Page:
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Raleigh, N.C. — House lawmakers amended their chamber rules this morning in response to an incident earlier this month in which five Democratic lawmakers delivered a petition to Speaker Thom Tillis, R-Mecklenburg, and took pictures in his office while neither the Republican nor his staff were present.
The measure, put forward by Rep. Larry Hall, D-Durham, surfaced yesterday. It was approved by the House Rules Committee Wednesday and then approved by the full chamber Thursday morning with little debate.
"Once the office space is assigned to a member, that office space is private to the member," reads the rule. "No individual, other than a joint legislative employee of the General Assembly, may enter the area containing the member's desk and work area without permission of that member or that member's designee if that area is unattended."
... Legislative sources told WRAL that the measure responded to a July 8 incident during which Reps. Alma Adams, D-Guilford, Carla Cunningham, D-Mecklenburg, Jean Farmer-Butterfield, D-Wilson, Rep. Susan Fisher, D-Buncombe, Evelyn Terry, D-Forsyth and a lobbyist with Planned Parenthood delivered a petition to Tillis' office. The petition objected to pending abortion legislation. ...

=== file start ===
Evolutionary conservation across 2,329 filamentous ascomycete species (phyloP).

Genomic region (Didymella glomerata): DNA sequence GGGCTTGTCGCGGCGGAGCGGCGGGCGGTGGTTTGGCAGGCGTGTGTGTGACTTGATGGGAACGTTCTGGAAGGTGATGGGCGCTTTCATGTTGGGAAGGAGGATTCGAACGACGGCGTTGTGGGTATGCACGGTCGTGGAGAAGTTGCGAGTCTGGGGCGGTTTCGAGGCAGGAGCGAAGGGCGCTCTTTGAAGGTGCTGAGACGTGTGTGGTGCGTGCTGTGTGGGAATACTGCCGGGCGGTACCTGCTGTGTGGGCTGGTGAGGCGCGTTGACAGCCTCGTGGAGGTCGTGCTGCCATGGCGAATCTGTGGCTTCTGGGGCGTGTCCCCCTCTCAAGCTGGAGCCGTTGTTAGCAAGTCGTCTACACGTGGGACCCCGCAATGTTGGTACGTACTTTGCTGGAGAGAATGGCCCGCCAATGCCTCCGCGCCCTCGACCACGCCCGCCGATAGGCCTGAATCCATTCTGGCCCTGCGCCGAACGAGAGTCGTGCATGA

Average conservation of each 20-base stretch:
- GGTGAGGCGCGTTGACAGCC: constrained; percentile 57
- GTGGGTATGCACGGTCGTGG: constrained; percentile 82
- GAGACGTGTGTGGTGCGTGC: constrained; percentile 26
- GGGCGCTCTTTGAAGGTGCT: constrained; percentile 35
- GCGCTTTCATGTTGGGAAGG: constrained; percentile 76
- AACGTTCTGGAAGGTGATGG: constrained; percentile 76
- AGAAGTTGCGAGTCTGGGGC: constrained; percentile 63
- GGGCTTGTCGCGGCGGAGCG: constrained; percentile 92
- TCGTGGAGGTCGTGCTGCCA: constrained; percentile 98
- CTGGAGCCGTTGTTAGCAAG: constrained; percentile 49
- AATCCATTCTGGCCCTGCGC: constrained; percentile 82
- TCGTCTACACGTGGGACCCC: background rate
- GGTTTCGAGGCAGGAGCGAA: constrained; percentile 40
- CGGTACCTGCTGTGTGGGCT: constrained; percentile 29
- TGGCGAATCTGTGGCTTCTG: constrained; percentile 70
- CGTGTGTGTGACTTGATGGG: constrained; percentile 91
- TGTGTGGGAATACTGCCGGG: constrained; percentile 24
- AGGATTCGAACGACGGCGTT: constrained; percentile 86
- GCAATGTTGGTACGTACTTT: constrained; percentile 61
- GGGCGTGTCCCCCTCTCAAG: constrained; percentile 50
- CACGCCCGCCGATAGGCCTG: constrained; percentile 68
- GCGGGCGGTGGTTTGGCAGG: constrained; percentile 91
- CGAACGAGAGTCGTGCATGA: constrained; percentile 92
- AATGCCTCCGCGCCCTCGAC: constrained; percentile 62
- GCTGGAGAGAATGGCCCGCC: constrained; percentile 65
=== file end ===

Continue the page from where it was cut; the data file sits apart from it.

At the time, Tillis was not in his office, nor were any of his legislative staff members. The women went passed the outer office, through an inner-office door and went into his inner office, which contains a private work area.
Once there, they deposited the petition on his desk and took pictures. Among those pictures was a detail shot of Tillis' desk that showed both the petitions and personal items sitting on the desk.
Those pictures disturbed Republicans, who viewed the incident as a breach of decorum. ...
Fisher acknowledged that the petition delivery sparked the new rule but said they did nothing wrong.
"I had no idea it would cause such consternation," Fisher said, adding that she objected to how the incident was being portrayed.
"No doors were shut," she said, referencing online chatter that says she "broke into" the speaker's office.
"My goal was to make sure the voice of my constituents were acknowledged," she said. "If that's the only way they'll be acknowledged, that's sad."